Course is an overview of data communication and networks. It covers the development of essential soft skills and hard skills needed to work effectively with network administrators, network installers, and network designers.
Emphasis is placed on the basic features, operations, and limitations of different types of computer networks. Hands-on computer experience using software that runs in Windows. CAB - Communication Strategies Course develops strategies for effective communication in business.
Content includes skills to plan, organize and develop business correspondence, reports, presentations and visual enhancements; edit and critique business documents; establish oral communication techniques for business situations; conduct meetings; develop dictation skills; create graphics through electronic media; andrefine listening techniques.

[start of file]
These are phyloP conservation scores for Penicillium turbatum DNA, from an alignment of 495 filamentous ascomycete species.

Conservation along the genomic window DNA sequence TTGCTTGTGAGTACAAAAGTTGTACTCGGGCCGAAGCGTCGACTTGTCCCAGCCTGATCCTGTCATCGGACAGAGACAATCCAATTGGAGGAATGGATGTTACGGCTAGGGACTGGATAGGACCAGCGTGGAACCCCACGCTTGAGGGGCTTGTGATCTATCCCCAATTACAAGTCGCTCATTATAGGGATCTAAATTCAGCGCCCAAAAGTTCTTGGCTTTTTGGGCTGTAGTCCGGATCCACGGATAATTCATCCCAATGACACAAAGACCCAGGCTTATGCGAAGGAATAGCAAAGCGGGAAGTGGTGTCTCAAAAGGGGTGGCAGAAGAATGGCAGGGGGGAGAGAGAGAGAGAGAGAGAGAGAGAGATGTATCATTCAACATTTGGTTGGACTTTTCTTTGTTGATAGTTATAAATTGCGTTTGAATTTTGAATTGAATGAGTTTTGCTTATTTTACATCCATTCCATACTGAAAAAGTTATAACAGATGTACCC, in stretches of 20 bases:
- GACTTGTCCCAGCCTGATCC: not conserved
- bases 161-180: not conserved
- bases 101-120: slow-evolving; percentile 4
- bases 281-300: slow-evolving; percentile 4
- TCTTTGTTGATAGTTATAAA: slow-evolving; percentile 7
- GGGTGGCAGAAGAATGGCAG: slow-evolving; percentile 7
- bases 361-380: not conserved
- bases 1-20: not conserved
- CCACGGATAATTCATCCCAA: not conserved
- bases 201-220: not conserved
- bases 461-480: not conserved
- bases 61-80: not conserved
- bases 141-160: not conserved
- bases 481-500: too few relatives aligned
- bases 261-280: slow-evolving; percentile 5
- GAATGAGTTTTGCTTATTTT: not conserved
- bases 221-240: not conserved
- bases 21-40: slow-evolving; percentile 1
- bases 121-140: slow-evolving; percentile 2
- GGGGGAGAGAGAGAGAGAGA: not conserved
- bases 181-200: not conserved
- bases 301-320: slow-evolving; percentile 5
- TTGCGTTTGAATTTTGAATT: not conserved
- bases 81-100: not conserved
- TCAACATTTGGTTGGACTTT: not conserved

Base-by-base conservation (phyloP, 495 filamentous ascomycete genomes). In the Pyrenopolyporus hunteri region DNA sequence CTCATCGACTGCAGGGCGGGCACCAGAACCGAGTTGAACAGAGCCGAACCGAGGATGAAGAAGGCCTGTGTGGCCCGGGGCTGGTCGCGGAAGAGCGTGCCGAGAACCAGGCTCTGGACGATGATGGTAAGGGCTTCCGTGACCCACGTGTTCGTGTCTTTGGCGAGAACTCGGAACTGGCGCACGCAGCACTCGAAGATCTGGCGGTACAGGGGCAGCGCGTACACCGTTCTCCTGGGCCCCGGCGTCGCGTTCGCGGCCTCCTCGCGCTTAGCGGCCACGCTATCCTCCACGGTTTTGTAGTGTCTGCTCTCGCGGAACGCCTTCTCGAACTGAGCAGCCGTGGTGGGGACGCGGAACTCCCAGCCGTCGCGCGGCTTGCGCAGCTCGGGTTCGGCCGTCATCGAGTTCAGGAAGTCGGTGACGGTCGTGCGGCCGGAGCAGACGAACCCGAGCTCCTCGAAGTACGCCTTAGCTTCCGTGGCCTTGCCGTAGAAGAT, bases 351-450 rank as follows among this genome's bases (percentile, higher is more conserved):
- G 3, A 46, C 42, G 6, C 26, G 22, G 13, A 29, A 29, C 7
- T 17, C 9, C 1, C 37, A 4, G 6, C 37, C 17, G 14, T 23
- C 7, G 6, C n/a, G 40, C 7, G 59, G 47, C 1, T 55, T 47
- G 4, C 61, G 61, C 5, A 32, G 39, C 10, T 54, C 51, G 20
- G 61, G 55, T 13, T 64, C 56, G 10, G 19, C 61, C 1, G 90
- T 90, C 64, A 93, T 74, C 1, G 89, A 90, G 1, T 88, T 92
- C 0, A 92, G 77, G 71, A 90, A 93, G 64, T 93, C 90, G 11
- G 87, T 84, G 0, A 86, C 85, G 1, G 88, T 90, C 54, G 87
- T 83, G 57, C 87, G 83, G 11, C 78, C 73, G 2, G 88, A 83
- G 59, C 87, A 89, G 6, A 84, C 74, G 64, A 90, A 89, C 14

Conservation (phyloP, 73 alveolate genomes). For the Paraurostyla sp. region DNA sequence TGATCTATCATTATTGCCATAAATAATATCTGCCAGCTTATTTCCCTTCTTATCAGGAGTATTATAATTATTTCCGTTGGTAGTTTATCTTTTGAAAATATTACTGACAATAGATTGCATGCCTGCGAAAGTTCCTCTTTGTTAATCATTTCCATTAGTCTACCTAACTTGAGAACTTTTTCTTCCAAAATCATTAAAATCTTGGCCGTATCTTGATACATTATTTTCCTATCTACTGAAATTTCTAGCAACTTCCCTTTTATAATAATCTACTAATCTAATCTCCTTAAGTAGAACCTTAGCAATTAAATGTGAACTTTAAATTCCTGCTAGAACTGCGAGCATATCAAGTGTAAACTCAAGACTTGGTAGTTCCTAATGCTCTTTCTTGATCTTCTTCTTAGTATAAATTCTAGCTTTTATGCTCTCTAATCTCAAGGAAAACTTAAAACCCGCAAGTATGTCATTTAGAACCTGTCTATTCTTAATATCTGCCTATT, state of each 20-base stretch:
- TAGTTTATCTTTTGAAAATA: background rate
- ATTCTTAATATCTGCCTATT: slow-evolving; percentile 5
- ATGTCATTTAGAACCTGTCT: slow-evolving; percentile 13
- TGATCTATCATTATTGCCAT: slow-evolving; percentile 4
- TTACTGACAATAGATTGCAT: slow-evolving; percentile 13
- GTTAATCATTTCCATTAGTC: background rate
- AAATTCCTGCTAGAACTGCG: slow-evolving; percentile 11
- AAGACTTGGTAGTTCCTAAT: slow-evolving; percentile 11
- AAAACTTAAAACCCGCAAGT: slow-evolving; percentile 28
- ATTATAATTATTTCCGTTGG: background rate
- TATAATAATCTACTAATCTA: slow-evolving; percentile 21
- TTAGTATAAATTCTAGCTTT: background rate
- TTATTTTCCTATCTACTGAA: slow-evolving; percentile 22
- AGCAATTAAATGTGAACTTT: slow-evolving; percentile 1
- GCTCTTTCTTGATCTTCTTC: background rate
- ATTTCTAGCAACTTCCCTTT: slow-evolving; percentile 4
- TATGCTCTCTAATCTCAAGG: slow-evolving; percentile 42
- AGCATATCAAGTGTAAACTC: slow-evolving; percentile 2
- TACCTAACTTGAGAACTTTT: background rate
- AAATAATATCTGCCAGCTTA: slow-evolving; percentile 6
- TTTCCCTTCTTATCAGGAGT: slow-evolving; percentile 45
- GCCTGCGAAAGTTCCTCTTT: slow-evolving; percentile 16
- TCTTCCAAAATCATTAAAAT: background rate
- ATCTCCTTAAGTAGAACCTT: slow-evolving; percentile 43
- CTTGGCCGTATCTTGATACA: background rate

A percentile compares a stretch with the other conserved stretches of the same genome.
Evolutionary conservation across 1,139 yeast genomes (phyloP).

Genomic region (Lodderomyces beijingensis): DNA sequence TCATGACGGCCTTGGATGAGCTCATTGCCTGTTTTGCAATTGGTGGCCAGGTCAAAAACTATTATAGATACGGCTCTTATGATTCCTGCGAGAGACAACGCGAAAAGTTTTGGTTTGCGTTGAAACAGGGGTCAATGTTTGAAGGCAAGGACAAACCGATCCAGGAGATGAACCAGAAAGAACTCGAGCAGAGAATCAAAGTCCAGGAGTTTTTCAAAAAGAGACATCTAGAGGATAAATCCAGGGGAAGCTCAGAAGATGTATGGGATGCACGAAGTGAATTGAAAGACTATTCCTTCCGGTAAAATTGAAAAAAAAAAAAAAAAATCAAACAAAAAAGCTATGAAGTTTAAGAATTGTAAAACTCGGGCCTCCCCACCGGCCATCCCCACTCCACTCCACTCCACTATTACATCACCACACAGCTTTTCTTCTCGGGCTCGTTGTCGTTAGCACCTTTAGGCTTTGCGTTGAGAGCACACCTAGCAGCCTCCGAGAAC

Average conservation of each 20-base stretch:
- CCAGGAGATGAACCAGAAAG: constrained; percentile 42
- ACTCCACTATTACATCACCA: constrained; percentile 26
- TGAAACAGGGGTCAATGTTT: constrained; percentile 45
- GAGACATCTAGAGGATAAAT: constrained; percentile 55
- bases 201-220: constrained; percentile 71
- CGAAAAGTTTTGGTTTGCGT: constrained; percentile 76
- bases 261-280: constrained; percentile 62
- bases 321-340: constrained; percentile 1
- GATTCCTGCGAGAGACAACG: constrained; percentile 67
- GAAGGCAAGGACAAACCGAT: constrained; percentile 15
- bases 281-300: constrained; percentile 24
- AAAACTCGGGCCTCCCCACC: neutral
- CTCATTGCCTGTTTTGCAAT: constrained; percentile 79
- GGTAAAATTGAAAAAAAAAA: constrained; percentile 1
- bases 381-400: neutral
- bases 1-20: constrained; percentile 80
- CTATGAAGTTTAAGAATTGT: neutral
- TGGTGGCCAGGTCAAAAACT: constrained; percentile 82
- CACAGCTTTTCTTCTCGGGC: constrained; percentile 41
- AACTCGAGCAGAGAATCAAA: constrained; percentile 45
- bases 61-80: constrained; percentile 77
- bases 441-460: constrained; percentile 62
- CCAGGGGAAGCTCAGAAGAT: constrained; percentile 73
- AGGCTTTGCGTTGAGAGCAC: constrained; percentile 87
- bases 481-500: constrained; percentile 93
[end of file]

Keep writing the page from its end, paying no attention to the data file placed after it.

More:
CAB - Advanced Word Processing and Publishing Course reinforces word processing and desktop publishing concepts through instruction and exercises in which students create business-quality documents. Exercises are designed to build proficiency in the desktop publishing features in Word and to develop skills in critical thinking, decision making, and creativity.